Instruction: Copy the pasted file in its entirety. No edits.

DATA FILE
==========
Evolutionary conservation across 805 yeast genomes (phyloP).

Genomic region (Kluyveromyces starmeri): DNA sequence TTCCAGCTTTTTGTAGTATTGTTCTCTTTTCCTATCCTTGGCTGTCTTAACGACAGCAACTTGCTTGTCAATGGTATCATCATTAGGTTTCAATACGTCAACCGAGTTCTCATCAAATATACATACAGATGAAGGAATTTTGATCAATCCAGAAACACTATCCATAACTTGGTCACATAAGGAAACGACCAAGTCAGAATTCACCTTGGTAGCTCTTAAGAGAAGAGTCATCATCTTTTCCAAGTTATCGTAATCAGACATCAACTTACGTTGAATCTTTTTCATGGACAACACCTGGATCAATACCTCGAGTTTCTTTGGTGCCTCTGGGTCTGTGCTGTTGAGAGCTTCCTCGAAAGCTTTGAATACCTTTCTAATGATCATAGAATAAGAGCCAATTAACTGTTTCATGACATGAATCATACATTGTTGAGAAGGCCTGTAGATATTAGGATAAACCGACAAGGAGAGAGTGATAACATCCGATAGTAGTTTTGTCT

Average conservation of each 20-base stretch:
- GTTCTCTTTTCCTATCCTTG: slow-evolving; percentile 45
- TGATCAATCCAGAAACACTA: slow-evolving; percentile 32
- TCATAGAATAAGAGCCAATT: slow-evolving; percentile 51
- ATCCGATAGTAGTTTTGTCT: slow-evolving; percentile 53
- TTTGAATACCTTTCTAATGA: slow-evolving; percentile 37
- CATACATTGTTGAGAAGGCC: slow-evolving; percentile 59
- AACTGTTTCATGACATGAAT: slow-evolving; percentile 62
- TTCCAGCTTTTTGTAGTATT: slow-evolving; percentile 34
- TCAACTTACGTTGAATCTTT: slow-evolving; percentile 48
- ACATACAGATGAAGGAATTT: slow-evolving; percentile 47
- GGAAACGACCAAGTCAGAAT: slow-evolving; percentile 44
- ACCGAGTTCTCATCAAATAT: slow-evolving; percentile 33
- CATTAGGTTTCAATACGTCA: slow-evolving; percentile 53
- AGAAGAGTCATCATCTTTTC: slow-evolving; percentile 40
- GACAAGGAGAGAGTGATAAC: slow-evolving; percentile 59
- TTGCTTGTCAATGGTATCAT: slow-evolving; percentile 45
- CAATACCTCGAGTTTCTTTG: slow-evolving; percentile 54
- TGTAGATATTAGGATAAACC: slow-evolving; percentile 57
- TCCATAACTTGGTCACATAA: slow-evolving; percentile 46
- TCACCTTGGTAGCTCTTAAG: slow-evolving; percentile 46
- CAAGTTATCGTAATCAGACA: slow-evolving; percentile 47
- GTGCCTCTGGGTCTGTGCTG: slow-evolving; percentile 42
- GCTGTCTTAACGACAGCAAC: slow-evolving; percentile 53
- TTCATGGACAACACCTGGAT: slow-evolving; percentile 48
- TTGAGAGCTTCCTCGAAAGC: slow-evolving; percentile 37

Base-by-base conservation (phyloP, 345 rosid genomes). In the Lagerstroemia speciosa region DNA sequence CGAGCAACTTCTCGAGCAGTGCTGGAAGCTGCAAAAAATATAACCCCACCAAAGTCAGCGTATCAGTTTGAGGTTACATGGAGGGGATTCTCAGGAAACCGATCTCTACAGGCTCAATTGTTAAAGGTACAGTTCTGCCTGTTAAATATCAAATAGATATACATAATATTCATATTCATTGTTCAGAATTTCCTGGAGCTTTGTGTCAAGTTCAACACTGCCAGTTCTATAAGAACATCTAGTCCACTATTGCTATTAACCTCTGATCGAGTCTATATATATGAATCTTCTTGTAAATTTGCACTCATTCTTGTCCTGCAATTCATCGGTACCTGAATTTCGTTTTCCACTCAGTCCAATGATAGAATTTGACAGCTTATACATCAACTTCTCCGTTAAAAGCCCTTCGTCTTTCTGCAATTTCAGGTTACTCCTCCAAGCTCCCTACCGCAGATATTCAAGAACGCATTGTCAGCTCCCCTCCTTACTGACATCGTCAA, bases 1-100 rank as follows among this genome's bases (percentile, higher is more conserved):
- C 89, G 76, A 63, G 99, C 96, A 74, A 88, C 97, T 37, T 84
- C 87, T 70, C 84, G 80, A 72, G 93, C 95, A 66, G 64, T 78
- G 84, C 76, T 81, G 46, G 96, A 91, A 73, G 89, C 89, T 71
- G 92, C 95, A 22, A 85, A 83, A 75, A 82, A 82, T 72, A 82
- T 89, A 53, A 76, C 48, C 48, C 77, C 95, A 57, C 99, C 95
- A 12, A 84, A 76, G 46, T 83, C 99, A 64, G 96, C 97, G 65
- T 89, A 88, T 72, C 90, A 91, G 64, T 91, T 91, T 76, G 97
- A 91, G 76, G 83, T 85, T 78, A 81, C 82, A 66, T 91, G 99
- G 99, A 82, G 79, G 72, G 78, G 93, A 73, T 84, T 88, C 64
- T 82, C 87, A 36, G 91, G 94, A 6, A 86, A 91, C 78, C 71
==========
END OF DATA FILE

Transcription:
Evolutionary conservation across 805 yeast genomes (phyloP).

Genomic region (Kluyveromyces starmeri): DNA sequence TTCCAGCTTTTTGTAGTATTGTTCTCTTTTCCTATCCTTGGCTGTCTTAACGACAGCAACTTGCTTGTCAATGGTATCATCATTAGGTTTCAATACGTCAACCGAGTTCTCATCAAATATACATACAGATGAAGGAATTTTGATCAATCCAGAAACACTATCCATAACTTGGTCACATAAGGAAACGACCAAGTCAGAATTCACCTTGGTAGCTCTTAAGAGAAGAGTCATCATCTTTTCCAAGTTATCGTAATCAGACATCAACTTACGTTGAATCTTTTTCATGGACAACACCTGGATCAATACCTCGAGTTTCTTTGGTGCCTCTGGGTCTGTGCTGTTGAGAGCTTCCTCGAAAGCTTTGAATACCTTTCTAATGATCATAGAATAAGAGCCAATTAACTGTTTCATGACATGAATCATACATTGTTGAGAAGGCCTGTAGATATTAGGATAAACCGACAAGGAGAGAGTGATAACATCCGATAGTAGTTTTGTCT

Average conservation of each 20-base stretch:
- GTTCTCTTTTCCTATCCTTG: slow-evolving; percentile 45
- TGATCAATCCAGAAACACTA: slow-evolving; percentile 32
- TCATAGAATAAGAGCCAATT: slow-evolving; percentile 51
- ATCCGATAGTAGTTTTGTCT: slow-evolving; percentile 53
- TTTGAATACCTTTCTAATGA: slow-evolving; percentile 37
- CATACATTGTTGAGAAGGCC: slow-evolving; percentile 59
- AACTGTTTCATGACATGAAT: slow-evolving; percentile 62
- TTCCAGCTTTTTGTAGTATT: slow-evolving; percentile 34
- TCAACTTACGTTGAATCTTT: slow-evolving; percentile 48
- ACATACAGATGAAGGAATTT: slow-evolving; percentile 47
- GGAAACGACCAAGTCAGAAT: slow-evolving; percentile 44
- ACCGAGTTCTCATCAAATAT: slow-evolving; percentile 33
- CATTAGGTTTCAATACGTCA: slow-evolving; percentile 53
- AGAAGAGTCATCATCTTTTC: slow-evolving; percentile 40
- GACAAGGAGAGAGTGATAAC: slow-evolving; percentile 59
- TTGCTTGTCAATGGTATCAT: slow-evolving; percentile 45
- CAATACCTCGAGTTTCTTTG: slow-evolving; percentile 54
- TGTAGATATTAGGATAAACC: slow-evolving; percentile 57
- TCCATAACTTGGTCACATAA: slow-evolving; percentile 46
- TCACCTTGGTAGCTCTTAAG: slow-evolving; percentile 46
- CAAGTTATCGTAATCAGACA: slow-evolving; percentile 47
- GTGCCTCTGGGTCTGTGCTG: slow-evolving; percentile 42
- GCTGTCTTAACGACAGCAAC: slow-evolving; percentile 53
- TTCATGGACAACACCTGGAT: slow-evolving; percentile 48
- TTGAGAGCTTCCTCGAAAGC: slow-evolving; percentile 37

Base-by-base conservation (phyloP, 345 rosid genomes). In the Lagerstroemia speciosa region DNA sequence CGAGCAACTTCTCGAGCAGTGCTGGAAGCTGCAAAAAATATAACCCCACCAAAGTCAGCGTATCAGTTTGAGGTTACATGGAGGGGATTCTCAGGAAACCGATCTCTACAGGCTCAATTGTTAAAGGTACAGTTCTGCCTGTTAAATATCAAATAGATATACATAATATTCATATTCATTGTTCAGAATTTCCTGGAGCTTTGTGTCAAGTTCAACACTGCCAGTTCTATAAGAACATCTAGTCCACTATTGCTATTAACCTCTGATCGAGTCTATATATATGAATCTTCTTGTAAATTTGCACTCATTCTTGTCCTGCAATTCATCGGTACCTGAATTTCGTTTTCCACTCAGTCCAATGATAGAATTTGACAGCTTATACATCAACTTCTCCGTTAAAAGCCCTTCGTCTTTCTGCAATTTCAGGTTACTCCTCCAAGCTCCCTACCGCAGATATTCAAGAACGCATTGTCAGCTCCCCTCCTTACTGACATCGTCAA, bases 1-100 rank as follows among this genome's bases (percentile, higher is more conserved):
- C 89, G 76, A 63, G 99, C 96, A 74, A 88, C 97, T 37, T 84
- C 87, T 70, C 84, G 80, A 72, G 93, C 95, A 66, G 64, T 78
- G 84, C 76, T 81, G 46, G 96, A 91, A 73, G 89, C 89, T 71
- G 92, C 95, A 22, A 85, A 83, A 75, A 82, A 82, T 72, A 82
- T 89, A 53, A 76, C 48, C 48, C 77, C 95, A 57, C 99, C 95
- A 12, A 84, A 76, G 46, T 83, C 99, A 64, G 96, C 97, G 65
- T 89, A 88, T 72, C 90, A 91, G 64, T 91, T 91, T 76, G 97
- A 91, G 76, G 83, T 85, T 78, A 81, C 82, A 66, T 91, G 99
- G 99, A 82, G 79, G 72, G 78, G 93, A 73, T 84, T 88, C 64
- T 82, C 87, A 36, G 91, G 94, A 6, A 86, A 91, C 78, C 71